It's been 5 months after the 2nd surgery. I honestly don't remember when my foot began to feel at its peak potential after the last surgery, but I believe it was fairly soon (within 2 months) after the surgery. I still have some tingling/nerve tenderness on the side of my foot near my toes, and one of my toes every now and then gets this really hot and tingly feeling for a few seconds which I intend to ask the doctor about today. My toes were able to move better immediately after the second surgery, and I mean IMMEDIATELY as I tested them out while waking up from anesthesia, than they EVER did after the first surgery. It is still difficult to fully extend them or bend them completely inwards, but it's progressed better now than it has the entire year I spent recovering from the first surgery. My injured foot is still quite bruised. I am beginning to think this may be permanent as I also have some other permanent bruises on my body from past injuries. I had used Mederma scar cream and some bruise cream for a few months or two after the incisions had healed, but the creams started to irritate my skin, the Mederma in particular caused a red rash-like appearance to the scars although it didn't itch at all and the scars had actually softened and become more flexible. For the most part the Mederma did work as advertised, but the scars are too big to completely diminish. I will wear them as a badge of honor from now on. . The bruise cream did absolutely nothing. I stopped using the Vitamin E since it left a sticky residue on my skin and was annoying to use while wearing socks. Too bad I don't live in a climate where socks are optional.

    All in all, the recovery process was suuuuuper long, but there is a light at the end of the tunnel. I am still recovering and will most likely have issues with this foot and have to rehab it every now and then for the rest of my life. I don't expect to ever get more than a 95% functionality rate out of it. (I have no idea how to quantify that). It has not inhibited too many abilities more than moderately, however. I am still able to go to the gym and do normal workouts. I can walk around for hours with some swelling later and minimal pain. I attended the Lollapalooza rock festival last year, a year after my first surgery, and aside from the screws pinching when my foot got swollen, I didn't have any problems. This year I intend to run/jog/walk/limp in a 5K in October, and I don't expect my foot to be the biggest hurdle. More-so will be my lack of regular exercise if anything.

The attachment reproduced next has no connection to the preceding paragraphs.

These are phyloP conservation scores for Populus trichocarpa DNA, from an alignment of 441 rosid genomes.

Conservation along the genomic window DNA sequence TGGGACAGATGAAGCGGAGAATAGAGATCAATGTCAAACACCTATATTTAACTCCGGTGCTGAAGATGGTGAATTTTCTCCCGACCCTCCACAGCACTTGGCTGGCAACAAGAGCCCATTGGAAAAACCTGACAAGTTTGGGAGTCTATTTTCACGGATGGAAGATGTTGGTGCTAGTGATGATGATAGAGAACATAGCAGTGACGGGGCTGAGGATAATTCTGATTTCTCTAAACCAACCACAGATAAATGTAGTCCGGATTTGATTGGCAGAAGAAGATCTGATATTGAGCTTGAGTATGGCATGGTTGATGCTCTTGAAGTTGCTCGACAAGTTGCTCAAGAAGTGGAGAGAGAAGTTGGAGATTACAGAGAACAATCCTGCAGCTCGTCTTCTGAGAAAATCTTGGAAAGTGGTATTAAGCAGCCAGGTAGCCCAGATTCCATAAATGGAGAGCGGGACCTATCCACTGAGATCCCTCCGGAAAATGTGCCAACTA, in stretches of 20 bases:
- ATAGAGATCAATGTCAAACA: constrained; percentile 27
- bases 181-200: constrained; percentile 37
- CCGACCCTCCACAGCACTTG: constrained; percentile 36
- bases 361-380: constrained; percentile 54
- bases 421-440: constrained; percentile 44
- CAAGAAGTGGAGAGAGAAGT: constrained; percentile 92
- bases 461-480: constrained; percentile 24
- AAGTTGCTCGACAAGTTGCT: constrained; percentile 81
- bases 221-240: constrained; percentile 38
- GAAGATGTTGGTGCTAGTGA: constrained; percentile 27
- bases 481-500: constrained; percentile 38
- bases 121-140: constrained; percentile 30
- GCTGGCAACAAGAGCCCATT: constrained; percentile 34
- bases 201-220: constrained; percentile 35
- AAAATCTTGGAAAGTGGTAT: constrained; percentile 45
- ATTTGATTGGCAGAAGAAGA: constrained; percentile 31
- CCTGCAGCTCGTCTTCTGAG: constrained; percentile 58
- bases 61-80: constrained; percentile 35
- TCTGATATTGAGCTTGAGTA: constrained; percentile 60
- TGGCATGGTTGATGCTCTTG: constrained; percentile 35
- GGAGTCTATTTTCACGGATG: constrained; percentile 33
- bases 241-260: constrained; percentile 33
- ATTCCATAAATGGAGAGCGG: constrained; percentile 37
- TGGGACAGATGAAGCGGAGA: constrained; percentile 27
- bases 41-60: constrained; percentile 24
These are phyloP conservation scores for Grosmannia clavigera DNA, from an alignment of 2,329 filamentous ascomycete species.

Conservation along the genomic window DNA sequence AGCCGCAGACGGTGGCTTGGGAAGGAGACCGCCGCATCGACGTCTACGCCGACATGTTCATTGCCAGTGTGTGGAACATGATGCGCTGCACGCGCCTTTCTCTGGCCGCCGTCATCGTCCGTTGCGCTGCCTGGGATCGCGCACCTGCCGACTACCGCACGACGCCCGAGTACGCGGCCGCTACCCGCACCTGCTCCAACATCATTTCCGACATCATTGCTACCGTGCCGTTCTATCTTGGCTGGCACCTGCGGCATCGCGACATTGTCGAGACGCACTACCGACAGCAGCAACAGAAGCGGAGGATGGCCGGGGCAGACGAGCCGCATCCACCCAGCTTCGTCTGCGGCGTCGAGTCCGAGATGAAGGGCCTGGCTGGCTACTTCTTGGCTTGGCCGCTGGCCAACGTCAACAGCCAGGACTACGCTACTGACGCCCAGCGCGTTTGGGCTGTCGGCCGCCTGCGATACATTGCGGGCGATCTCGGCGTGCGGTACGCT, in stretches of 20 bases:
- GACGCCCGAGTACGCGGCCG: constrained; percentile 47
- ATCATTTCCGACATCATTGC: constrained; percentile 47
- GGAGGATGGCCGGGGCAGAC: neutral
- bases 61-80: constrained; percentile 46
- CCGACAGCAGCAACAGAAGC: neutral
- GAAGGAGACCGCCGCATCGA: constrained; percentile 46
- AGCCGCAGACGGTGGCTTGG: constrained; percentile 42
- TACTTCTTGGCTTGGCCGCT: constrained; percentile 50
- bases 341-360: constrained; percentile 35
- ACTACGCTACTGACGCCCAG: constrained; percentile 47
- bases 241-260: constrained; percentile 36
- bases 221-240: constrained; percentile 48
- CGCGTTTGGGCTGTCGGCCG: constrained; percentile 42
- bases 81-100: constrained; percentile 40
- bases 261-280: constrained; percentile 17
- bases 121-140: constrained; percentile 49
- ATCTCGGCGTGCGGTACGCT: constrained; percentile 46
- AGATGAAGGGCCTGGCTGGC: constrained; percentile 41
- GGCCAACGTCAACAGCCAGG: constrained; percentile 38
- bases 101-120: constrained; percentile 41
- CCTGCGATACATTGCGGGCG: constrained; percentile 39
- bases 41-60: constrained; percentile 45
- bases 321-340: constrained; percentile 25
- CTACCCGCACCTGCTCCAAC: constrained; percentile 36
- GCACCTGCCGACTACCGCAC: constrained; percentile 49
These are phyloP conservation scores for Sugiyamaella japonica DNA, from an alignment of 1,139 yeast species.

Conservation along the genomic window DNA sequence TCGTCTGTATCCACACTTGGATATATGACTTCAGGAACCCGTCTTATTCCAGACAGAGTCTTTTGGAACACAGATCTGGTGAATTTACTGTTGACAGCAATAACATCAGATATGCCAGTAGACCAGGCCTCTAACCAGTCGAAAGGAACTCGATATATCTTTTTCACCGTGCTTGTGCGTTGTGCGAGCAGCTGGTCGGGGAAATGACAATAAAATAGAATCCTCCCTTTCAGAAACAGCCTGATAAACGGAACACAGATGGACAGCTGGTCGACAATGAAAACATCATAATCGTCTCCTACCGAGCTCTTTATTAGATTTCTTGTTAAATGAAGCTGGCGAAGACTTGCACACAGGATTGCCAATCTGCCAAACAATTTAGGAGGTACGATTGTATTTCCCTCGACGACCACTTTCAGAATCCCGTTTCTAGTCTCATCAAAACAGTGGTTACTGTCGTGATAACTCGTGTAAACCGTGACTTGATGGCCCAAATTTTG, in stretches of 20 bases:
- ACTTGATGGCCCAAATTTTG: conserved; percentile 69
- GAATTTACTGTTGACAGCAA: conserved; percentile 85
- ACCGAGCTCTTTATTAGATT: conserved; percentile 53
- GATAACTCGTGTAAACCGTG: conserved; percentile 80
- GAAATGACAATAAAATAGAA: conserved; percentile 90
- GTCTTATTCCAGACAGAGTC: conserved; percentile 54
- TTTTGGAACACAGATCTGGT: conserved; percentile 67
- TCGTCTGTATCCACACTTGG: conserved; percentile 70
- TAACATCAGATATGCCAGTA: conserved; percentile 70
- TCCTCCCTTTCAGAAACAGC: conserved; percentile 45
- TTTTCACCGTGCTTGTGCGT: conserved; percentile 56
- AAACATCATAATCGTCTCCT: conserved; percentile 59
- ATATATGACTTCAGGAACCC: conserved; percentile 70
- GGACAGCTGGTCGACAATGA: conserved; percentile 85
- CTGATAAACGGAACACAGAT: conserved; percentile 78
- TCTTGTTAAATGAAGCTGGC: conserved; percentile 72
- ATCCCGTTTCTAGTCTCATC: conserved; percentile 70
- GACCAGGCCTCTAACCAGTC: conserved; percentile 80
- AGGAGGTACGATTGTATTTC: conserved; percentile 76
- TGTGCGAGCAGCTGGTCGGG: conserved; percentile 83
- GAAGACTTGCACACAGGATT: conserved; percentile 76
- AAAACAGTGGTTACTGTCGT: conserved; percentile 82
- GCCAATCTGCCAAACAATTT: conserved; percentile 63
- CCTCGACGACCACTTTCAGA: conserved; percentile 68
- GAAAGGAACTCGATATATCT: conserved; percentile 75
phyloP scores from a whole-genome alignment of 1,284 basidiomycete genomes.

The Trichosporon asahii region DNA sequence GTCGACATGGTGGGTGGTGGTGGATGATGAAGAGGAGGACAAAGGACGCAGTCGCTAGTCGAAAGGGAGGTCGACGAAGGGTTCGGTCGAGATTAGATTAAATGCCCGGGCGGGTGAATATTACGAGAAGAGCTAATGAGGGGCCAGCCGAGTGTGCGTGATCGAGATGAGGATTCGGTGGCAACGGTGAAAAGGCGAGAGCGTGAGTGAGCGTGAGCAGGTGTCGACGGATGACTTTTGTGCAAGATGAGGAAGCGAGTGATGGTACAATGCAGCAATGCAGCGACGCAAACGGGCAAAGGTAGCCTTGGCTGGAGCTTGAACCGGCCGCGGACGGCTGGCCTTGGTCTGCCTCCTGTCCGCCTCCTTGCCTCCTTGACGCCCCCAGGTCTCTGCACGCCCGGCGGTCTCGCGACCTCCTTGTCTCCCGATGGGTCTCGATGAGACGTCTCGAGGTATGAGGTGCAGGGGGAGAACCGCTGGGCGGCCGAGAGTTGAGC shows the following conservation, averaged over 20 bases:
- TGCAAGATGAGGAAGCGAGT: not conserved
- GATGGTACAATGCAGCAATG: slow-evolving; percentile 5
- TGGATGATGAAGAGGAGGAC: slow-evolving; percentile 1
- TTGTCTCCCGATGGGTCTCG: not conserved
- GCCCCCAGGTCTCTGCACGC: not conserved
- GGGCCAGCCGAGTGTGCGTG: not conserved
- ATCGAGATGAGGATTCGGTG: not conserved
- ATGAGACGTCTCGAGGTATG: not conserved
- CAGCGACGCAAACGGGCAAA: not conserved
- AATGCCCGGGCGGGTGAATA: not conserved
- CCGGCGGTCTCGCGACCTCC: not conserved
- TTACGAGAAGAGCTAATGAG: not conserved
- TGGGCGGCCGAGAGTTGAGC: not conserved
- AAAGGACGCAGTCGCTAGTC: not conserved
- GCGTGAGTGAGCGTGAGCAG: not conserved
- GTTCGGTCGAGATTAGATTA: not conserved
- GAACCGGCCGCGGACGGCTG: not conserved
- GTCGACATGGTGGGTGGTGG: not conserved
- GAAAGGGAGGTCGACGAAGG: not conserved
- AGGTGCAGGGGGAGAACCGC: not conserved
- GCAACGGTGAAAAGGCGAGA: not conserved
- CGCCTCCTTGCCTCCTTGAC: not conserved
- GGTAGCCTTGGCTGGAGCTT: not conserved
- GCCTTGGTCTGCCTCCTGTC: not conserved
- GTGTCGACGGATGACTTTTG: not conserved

Good luck to all of you suffering with this injury. I don't really have any advice to give aside from just keep pushing on. It's a long recovery process, and one that often puts professional athletes into retirement, so don't feel bad if you're an average joe and you feel like there's no end in sight for this injury. To be honest, there may not be really. Your body WILL forever be changed. But if you persist in therapy/rehab, you can operate nearly as normal and still even manage to use your injured foot well enough to survive a zombie apocalypse. True story, "to be able to outrun zombies" was the goal I gave myself for physical therapy. We shall see 8)